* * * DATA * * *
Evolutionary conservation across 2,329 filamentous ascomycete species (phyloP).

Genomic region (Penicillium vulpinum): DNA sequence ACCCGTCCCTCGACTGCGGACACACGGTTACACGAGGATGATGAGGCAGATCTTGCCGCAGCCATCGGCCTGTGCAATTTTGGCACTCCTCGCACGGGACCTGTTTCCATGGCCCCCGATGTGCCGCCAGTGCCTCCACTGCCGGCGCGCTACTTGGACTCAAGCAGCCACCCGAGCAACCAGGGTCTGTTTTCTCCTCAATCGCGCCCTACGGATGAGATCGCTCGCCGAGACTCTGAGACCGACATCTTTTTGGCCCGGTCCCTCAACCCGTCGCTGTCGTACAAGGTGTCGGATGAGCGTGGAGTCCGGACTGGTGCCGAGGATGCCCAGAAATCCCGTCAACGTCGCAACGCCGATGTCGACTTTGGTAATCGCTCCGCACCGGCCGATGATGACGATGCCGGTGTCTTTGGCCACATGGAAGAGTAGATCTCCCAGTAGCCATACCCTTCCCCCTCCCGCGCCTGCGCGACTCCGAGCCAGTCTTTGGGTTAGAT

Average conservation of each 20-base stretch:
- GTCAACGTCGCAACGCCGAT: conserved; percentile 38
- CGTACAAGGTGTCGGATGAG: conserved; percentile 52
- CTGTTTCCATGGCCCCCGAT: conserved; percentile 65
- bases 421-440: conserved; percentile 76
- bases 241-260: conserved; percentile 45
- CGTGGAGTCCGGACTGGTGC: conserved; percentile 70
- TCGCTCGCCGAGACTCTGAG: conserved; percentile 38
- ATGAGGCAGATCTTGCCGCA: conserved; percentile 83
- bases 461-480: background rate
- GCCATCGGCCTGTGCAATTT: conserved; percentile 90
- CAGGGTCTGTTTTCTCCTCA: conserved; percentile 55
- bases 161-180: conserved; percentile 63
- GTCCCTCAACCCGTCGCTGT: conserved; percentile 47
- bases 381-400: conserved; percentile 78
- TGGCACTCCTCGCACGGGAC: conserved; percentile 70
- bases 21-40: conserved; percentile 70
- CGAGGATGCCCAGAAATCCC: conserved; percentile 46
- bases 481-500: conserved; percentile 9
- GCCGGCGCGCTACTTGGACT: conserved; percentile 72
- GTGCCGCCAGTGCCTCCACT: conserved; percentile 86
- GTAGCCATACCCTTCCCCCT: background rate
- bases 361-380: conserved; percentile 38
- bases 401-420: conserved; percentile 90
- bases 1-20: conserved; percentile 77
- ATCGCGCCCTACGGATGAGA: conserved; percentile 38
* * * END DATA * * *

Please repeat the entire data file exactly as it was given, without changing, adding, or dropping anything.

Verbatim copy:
Evolutionary conservation across 2,329 filamentous ascomycete species (phyloP).

Genomic region (Penicillium vulpinum): DNA sequence ACCCGTCCCTCGACTGCGGACACACGGTTACACGAGGATGATGAGGCAGATCTTGCCGCAGCCATCGGCCTGTGCAATTTTGGCACTCCTCGCACGGGACCTGTTTCCATGGCCCCCGATGTGCCGCCAGTGCCTCCACTGCCGGCGCGCTACTTGGACTCAAGCAGCCACCCGAGCAACCAGGGTCTGTTTTCTCCTCAATCGCGCCCTACGGATGAGATCGCTCGCCGAGACTCTGAGACCGACATCTTTTTGGCCCGGTCCCTCAACCCGTCGCTGTCGTACAAGGTGTCGGATGAGCGTGGAGTCCGGACTGGTGCCGAGGATGCCCAGAAATCCCGTCAACGTCGCAACGCCGATGTCGACTTTGGTAATCGCTCCGCACCGGCCGATGATGACGATGCCGGTGTCTTTGGCCACATGGAAGAGTAGATCTCCCAGTAGCCATACCCTTCCCCCTCCCGCGCCTGCGCGACTCCGAGCCAGTCTTTGGGTTAGAT

Average conservation of each 20-base stretch:
- GTCAACGTCGCAACGCCGAT: conserved; percentile 38
- CGTACAAGGTGTCGGATGAG: conserved; percentile 52
- CTGTTTCCATGGCCCCCGAT: conserved; percentile 65
- bases 421-440: conserved; percentile 76
- bases 241-260: conserved; percentile 45
- CGTGGAGTCCGGACTGGTGC: conserved; percentile 70
- TCGCTCGCCGAGACTCTGAG: conserved; percentile 38
- ATGAGGCAGATCTTGCCGCA: conserved; percentile 83
- bases 461-480: background rate
- GCCATCGGCCTGTGCAATTT: conserved; percentile 90
- CAGGGTCTGTTTTCTCCTCA: conserved; percentile 55
- bases 161-180: conserved; percentile 63
- GTCCCTCAACCCGTCGCTGT: conserved; percentile 47
- bases 381-400: conserved; percentile 78
- TGGCACTCCTCGCACGGGAC: conserved; percentile 70
- bases 21-40: conserved; percentile 70
- CGAGGATGCCCAGAAATCCC: conserved; percentile 46
- bases 481-500: conserved; percentile 9
- GCCGGCGCGCTACTTGGACT: conserved; percentile 72
- GTGCCGCCAGTGCCTCCACT: conserved; percentile 86
- GTAGCCATACCCTTCCCCCT: background rate
- bases 361-380: conserved; percentile 38
- bases 401-420: conserved; percentile 90
- bases 1-20: conserved; percentile 77
- ATCGCGCCCTACGGATGAGA: conserved; percentile 38